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The International Association of Fire Fighters (IAFF) launched the peer training program in 2016 in response to what Campbell called an epidemic.

"I say epidemic because in 2017, we lost more firefighters to suicide than line of duty deaths," she said.

A study by the Ruderman Family Foundation found there were 103 firefighter suicides and 140 police officer suicides in 2017, while 93 firefighters and 129 police officers died in the line of duty.

"We're losing firefighters all over the country to suicide," Johnson said. "Careers are being destroyed from substance abuse or mental health issues that are a lot of times traced back to the stresses of the job."

The study found post-traumatic stress disorder and depression rates among firefighters and police officers were five times higher than the rates within the civilian population.

The peer support training, the first of its kind in the area, wasn't prompted by the loss of Sutton, but it is connected.

"We're definitely having this class because of the loss of our own brother and hoping it will make a difference in other people's lives," Campbell said. "I think we owe that much to Erik."

It offers a chance to shift the culture. Firefighters are traditionally stoic and value strength. But they're also human.

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"Fifty percent of this is changing our mindset and destigmatizing mental and behavioral health when it comes to first responders and the other 50 percent of it is giving folks the training in order to help support each other," Campbell said.

One of the IAFF's initiatives is to stamp out the stigma of mental health, Johnson said.

"That a member who has a bad shoulder is no different than a member who is experiencing a mental health issue or something like that," he said. "It's an injury and if we treat it like we treat any physical injury, we should be able to rehab our people and extend their careers and make them healthy for the rest of their lives instead of just ignoring it and saying we can't physically see how they're hurting so it must not be that bad."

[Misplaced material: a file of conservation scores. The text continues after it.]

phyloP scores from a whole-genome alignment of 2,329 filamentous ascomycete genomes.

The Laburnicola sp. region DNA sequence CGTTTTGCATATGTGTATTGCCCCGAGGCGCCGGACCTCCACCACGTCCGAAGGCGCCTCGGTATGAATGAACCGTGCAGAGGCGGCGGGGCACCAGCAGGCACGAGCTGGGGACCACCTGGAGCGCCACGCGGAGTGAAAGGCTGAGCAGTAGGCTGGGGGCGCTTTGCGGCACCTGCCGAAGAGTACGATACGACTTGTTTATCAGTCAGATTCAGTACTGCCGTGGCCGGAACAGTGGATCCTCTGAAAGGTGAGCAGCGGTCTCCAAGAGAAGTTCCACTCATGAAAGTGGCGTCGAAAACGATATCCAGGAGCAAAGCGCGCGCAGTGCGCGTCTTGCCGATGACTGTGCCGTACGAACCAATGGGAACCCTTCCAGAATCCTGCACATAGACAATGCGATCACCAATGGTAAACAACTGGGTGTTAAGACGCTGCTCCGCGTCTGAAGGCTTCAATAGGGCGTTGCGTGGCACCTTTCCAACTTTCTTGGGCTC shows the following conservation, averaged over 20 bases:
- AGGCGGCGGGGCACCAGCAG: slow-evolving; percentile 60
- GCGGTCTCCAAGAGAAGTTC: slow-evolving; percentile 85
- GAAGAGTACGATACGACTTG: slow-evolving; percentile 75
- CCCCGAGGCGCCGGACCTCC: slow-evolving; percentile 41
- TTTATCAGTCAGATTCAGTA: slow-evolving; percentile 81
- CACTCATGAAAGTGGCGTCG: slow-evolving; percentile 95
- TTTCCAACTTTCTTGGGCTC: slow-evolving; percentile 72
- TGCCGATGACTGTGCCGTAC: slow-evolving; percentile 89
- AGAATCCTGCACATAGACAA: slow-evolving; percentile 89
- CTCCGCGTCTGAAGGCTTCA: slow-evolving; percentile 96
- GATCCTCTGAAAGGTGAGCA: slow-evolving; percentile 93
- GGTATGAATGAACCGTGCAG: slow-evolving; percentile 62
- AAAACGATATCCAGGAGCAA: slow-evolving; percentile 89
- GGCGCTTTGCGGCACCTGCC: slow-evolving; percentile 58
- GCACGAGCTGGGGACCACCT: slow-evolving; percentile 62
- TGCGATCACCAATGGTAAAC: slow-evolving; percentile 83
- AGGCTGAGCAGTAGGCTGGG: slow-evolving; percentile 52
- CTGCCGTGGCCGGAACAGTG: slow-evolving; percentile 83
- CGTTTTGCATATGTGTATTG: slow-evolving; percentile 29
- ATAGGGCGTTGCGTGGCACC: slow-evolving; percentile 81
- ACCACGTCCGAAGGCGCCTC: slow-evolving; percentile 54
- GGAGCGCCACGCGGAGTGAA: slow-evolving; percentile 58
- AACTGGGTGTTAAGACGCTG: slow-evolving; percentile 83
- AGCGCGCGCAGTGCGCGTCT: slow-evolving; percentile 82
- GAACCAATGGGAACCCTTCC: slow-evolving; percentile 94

The training is supported by administrators, unions and even local businesses. Essentia Health provided a $3,750 grant and Superior Water, Light and Power donated $1,000 toward the cost of the class.

"I'm so thrilled that we have community partners that see the value in this class and that are willing to help pay for this class," Campbell said. "Without that, this probably would not have happened."

First responder wellness - both physical and mental - is crucial to both the people they protect and their peers.

"As firefighters, we rely on one another to go into a burning building," Olson said. "It might be my life that my firefighter has to save one day. I want to know he or she is in the best possible condition, physically and mentally, to be able to help me or help the general public when it comes to doing our job."

Former Superior battalion chief Erik Sutton, center, talks to his team during a fire in Superior in 2014. (Telegram file)
Former Superior battalion chief Erik Sutton, center, talks to his team during a fire in Superior in 2014. (Telegram file)

Maria Lockwood covers news in Douglas County, Wisconsin, for the Superior Telegram.